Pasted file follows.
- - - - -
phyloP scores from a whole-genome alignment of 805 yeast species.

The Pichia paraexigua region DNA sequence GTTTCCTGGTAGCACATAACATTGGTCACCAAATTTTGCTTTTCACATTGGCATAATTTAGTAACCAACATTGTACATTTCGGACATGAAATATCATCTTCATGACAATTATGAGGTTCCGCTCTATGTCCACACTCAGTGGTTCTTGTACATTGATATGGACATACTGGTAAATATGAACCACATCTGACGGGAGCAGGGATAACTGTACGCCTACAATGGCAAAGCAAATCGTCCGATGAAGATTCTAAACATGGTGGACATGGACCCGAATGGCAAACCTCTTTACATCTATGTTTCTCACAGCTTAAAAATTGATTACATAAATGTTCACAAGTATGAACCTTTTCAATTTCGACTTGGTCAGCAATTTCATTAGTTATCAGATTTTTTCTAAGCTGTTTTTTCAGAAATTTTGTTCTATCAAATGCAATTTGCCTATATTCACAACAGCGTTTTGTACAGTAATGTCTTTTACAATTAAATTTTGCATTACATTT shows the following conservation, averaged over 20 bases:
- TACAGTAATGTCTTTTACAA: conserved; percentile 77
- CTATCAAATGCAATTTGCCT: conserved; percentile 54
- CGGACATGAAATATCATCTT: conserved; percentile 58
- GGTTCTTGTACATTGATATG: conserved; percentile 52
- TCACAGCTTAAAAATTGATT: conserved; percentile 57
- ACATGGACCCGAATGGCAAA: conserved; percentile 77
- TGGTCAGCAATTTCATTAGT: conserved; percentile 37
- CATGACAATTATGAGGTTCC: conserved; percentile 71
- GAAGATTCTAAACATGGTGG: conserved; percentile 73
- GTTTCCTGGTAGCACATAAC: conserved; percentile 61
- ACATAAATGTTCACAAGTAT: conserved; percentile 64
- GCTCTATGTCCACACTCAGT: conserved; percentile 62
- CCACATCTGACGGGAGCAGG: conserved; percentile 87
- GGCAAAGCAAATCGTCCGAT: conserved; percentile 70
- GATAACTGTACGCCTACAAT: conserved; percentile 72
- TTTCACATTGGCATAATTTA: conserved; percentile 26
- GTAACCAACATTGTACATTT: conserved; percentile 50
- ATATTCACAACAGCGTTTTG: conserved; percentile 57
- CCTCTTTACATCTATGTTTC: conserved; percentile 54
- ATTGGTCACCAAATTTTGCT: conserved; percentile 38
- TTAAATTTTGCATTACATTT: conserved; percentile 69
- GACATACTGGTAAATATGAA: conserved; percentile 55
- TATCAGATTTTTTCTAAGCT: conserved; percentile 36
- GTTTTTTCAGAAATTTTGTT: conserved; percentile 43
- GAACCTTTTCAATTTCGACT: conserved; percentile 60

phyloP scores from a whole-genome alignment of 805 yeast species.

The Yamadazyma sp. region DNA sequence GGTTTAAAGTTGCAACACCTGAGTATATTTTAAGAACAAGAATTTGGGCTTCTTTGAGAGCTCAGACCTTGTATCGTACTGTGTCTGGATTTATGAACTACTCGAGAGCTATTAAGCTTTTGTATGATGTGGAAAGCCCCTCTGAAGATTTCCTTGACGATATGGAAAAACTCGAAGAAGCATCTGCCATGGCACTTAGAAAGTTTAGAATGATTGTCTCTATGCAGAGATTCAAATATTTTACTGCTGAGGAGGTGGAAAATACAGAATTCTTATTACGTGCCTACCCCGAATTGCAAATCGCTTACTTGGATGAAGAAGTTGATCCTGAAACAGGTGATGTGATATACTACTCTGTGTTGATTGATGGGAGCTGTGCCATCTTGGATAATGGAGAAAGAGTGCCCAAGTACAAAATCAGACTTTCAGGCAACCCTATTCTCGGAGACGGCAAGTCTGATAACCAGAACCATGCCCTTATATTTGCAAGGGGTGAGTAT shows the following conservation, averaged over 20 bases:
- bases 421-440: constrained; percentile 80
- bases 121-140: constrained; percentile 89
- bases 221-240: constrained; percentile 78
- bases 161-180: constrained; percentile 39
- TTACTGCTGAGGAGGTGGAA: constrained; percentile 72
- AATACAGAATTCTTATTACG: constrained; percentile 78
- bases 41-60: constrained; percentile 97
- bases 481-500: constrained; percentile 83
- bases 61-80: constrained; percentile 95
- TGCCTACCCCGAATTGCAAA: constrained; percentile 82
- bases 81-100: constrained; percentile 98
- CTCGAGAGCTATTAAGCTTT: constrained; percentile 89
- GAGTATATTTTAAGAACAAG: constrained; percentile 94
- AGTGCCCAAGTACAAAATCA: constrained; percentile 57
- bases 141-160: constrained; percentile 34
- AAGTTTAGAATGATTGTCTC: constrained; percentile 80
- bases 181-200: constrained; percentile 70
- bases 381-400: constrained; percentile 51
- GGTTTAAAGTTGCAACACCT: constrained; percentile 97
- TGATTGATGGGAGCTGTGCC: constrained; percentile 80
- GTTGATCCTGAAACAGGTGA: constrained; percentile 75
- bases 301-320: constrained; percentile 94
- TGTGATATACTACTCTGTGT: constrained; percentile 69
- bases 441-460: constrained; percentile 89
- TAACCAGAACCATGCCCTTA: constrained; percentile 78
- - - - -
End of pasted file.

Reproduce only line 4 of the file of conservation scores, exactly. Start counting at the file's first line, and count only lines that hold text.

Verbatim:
- CTATCAAATGCAATTTGCCT: conserved; percentile 54